Membership Smart card Authentication
Instead of using the userid/password style of authentication to a community’s website; we want to convert that such that users are being authenticated using a token which they carry with them. This token will contain their private key (in a PKI scenario) & their personalized website profile (as oppose to cookies). Windows 2000 has support for smart cards and we have not done any research yet of authenticating smart cards against the Site Server LDAP directory. Read Microsoft’s position:
The need for security and enhanced privacy is increasing as electronic forms of identification replace face-to-face and paper-based ones. The emergence of the global Internet and the expansion of the corporate network to include access by customers and suppliers from outside the firewall have accelerated the demand for solutions based on public key technology. A few examples of the kinds of services that public key technology enables are secure channel communications over a public network, digital signatures to ensure image integrity and confidentiality, and authentication of a client to a server (and vice-versa).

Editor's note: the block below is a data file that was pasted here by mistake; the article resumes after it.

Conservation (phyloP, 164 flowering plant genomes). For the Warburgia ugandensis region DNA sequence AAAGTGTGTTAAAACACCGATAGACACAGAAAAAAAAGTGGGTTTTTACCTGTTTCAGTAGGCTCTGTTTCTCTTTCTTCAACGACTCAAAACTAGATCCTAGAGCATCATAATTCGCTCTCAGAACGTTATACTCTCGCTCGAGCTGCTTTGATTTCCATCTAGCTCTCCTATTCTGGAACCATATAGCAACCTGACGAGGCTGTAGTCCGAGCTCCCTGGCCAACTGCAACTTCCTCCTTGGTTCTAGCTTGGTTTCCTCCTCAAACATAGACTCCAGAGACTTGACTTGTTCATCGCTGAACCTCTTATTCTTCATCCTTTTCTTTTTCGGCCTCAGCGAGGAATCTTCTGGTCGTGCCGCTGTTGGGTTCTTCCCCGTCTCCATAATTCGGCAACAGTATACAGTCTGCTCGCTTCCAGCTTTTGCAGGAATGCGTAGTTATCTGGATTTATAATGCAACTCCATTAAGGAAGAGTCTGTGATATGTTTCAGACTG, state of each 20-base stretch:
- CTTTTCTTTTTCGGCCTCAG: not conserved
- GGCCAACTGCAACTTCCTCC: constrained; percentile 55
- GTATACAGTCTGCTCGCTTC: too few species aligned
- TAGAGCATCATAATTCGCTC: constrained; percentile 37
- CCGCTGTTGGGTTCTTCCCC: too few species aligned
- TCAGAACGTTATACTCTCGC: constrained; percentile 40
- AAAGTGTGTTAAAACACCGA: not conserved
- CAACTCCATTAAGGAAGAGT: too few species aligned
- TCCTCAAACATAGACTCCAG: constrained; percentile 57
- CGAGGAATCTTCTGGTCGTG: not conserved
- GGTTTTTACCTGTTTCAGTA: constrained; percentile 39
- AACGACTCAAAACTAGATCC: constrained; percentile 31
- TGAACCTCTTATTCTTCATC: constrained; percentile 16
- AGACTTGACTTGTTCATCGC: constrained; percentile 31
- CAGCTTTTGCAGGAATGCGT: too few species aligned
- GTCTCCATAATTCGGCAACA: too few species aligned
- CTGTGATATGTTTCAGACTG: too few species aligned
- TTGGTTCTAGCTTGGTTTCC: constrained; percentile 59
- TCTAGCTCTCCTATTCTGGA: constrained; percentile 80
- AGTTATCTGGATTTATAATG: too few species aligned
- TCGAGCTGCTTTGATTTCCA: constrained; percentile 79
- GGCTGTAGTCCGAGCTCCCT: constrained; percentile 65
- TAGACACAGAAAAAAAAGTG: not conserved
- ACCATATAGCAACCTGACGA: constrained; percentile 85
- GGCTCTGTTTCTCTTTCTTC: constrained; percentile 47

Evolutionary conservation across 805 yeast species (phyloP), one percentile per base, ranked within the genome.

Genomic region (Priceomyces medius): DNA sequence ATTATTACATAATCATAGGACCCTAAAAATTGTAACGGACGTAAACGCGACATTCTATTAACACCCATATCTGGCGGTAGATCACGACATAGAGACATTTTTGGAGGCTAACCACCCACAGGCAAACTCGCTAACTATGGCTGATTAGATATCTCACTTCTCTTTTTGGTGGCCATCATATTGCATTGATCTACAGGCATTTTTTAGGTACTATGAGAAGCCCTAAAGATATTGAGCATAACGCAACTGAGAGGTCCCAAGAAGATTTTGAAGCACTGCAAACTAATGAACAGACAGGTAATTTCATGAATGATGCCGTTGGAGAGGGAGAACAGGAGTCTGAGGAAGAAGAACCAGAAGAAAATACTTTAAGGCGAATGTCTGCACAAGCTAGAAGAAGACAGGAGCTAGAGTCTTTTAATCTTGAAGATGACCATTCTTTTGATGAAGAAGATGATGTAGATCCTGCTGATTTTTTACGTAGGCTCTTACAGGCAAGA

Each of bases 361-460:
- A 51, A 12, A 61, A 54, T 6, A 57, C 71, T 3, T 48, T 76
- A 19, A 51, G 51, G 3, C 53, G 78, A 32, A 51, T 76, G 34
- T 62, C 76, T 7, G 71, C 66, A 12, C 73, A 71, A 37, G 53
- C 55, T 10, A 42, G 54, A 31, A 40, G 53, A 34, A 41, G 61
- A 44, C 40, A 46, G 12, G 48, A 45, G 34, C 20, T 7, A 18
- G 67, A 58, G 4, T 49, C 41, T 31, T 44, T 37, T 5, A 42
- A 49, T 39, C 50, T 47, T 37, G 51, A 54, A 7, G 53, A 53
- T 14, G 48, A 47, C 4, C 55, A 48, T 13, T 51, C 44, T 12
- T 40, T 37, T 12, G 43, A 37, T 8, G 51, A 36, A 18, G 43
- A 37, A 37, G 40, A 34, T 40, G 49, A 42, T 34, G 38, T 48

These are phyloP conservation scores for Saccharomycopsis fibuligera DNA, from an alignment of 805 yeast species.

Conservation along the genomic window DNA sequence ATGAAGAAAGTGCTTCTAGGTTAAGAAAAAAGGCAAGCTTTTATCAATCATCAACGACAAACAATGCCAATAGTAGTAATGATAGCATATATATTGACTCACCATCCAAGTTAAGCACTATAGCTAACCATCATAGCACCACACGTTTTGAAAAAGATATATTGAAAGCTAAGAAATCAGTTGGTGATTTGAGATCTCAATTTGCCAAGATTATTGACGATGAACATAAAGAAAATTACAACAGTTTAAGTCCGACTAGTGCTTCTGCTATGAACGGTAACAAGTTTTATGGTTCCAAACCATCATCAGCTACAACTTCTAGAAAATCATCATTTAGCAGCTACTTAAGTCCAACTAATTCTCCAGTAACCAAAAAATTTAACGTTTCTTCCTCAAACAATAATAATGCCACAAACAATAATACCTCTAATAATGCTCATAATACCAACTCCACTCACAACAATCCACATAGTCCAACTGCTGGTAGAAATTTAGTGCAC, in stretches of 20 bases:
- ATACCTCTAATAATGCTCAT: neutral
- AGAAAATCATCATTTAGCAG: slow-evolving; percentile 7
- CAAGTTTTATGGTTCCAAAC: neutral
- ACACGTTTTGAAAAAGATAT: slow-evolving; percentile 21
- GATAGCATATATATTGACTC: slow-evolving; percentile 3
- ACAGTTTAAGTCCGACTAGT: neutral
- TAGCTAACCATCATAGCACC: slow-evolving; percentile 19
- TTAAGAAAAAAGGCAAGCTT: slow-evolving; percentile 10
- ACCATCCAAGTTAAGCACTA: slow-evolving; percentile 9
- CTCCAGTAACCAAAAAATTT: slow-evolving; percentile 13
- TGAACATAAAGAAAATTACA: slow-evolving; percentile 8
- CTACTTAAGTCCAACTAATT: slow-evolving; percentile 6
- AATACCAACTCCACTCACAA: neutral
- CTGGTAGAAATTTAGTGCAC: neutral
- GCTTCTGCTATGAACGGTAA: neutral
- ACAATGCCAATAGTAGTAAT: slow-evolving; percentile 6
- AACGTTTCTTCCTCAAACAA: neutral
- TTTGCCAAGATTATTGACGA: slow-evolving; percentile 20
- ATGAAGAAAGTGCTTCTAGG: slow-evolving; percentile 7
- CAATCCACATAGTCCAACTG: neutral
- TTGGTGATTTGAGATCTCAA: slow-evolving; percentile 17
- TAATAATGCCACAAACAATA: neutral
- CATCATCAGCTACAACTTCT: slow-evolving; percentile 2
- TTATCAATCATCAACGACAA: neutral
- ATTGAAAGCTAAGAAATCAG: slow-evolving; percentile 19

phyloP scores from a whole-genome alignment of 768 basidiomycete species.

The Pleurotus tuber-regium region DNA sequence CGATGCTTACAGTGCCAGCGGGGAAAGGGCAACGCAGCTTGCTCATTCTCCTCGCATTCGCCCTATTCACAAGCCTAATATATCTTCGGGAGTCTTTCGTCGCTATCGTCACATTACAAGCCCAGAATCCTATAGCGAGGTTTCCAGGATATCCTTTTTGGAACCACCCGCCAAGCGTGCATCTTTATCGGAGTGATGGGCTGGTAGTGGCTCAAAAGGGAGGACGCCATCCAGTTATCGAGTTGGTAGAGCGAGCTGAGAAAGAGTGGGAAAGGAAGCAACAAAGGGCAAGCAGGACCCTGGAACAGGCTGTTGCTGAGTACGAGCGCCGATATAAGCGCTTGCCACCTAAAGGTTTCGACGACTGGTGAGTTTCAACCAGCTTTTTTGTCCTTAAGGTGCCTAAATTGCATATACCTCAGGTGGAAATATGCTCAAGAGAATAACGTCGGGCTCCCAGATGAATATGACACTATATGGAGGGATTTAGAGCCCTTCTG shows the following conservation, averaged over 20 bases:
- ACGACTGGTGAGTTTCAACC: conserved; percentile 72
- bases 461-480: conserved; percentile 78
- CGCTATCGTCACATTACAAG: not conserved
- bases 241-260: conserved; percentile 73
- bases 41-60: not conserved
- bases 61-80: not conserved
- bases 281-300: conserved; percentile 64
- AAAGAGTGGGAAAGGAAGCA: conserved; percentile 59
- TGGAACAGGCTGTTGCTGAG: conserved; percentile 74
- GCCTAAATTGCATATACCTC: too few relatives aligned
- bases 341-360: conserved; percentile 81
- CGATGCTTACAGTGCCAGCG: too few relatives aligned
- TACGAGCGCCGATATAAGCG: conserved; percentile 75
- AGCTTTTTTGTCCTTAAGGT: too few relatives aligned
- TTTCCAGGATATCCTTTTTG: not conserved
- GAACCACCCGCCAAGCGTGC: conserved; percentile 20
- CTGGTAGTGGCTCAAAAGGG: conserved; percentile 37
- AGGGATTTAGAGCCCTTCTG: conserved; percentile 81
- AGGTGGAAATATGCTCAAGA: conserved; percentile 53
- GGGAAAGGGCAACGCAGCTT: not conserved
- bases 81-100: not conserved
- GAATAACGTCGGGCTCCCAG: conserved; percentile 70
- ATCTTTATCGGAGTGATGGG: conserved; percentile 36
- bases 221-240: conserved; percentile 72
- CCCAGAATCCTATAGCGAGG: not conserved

Smart cards are a key component of the public key infrastructure that Microsoft is integrating into the Windows® 2000 operating system because smart cards enhance software-only solutions, such as client authentication, logon, and secure e-mail. Smart cards are essentially a point of convergence for public key certificates and associated keys because they:
§ Provide tamper-resistant storage for protecting private keys and other forms of personal information.
§ Isolate security-critical computations, involving authentication, digital signatures, and key exchange from other parts of the system that do not have a need to know.
§ Enable portability of credentials and other private information between computers at work, at home, or on the road.
The smart card will become an integral part of the Windows platform because smart cards provide new and desirable features as revolutionary to the computer industry as the introduction of the mouse or compact disc.
. Gavin Bong